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http://dx.doi.org/10.3390/jcm8030415DOI Listing
http://www.ncbi.nlm.nih.gov/pmc/articles/PMC6462969PMC
March 2019

Exosome proteomic analyses identify inflammatory phenotype and novel biomarkers in African American prostate cancer patients.

Cancer Med 2019 03 8;8(3):1110-1123. Epub 2019 Jan 8.

Cancer Biology Department, Wake Forest Baptist Medical Center, Winston-Salem, North Carolina.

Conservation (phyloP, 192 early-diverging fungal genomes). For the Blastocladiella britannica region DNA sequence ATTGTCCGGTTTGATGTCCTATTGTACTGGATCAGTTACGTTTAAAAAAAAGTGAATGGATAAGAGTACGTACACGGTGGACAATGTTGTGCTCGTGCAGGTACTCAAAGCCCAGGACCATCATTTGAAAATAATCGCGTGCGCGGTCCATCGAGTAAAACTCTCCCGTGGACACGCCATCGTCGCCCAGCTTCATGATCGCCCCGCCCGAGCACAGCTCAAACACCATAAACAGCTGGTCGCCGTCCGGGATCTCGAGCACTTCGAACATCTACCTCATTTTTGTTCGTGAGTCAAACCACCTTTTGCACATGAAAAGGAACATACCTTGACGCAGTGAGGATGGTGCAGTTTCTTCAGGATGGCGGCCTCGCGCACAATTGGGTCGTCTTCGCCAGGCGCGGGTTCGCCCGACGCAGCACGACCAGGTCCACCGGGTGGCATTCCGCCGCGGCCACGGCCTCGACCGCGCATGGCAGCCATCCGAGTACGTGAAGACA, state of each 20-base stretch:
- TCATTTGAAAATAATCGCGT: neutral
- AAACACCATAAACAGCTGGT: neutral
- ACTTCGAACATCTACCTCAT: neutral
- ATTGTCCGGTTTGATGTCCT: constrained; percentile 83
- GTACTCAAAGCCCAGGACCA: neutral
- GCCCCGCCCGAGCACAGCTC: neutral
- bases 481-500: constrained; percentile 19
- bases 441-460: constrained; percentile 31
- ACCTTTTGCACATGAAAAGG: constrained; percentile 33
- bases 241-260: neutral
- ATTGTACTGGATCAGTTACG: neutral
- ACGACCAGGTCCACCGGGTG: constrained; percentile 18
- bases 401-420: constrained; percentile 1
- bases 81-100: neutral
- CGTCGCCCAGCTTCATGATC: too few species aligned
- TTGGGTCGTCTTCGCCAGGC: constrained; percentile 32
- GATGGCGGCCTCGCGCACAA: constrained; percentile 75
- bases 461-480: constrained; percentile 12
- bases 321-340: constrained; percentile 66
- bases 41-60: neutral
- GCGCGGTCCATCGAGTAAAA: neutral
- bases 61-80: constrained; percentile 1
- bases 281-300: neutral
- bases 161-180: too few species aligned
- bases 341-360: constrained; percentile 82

African American men face a stark prostate cancer (PCa)-related health disparity, with the highest incidence and mortality rates compared to other races. Additional and innovative measures are warranted to reduce this health disparity. Here, we focused on the identification of a novel serum exosome-based "protein signature" for potential use in the early detection and better prognosis of PCa in African American men. Nanoparticle tracking analyses showed that compared to healthy individuals, exosome concentration (number/ml) was increased by ~3.2-fold (P ˂ 0.05) in the sera of African American men with PCa. Mass spectrometry-based proteomic analysis of serum exosomes identified seven unique and fifty-five overlapping proteins (up- or downregulated) in African Americans with PCa compared to healthy African Americans. Furthermore, ingenuity pathway analyses identified the inflammatory acute-phase response signaling as the top pathway associated with proteins loaded in exosomes from African American PCa patients. Interestingly, African American PCa E006AA-hT cells secreted exosomes strongly induced a proinflammatory M2-phenotype in macrophages and showed calcium response on sensory neurons, suggesting a neuroinflammatory response. Additionally, proteomic analyses showed that the protein Isoform 2 of Filamin A has higher loading (2.6-fold) in exosomes from African Americans with PCa, but a lesser loading (0.6-fold) was observed in exosomes from Caucasian men with PCa compared to race-matched healthy individuals. Interestingly, TCGA and Taylor's dataset as well as IHC analyses of PCa tissue showed a lower Filamin A expression in tissues of PCa patients compared with normal subjects. Overall, these results support the usefulness of serum exosomes to noninvasively detect inflammatory phenotype and to discover novel biomarkers associated with PCa in African American men.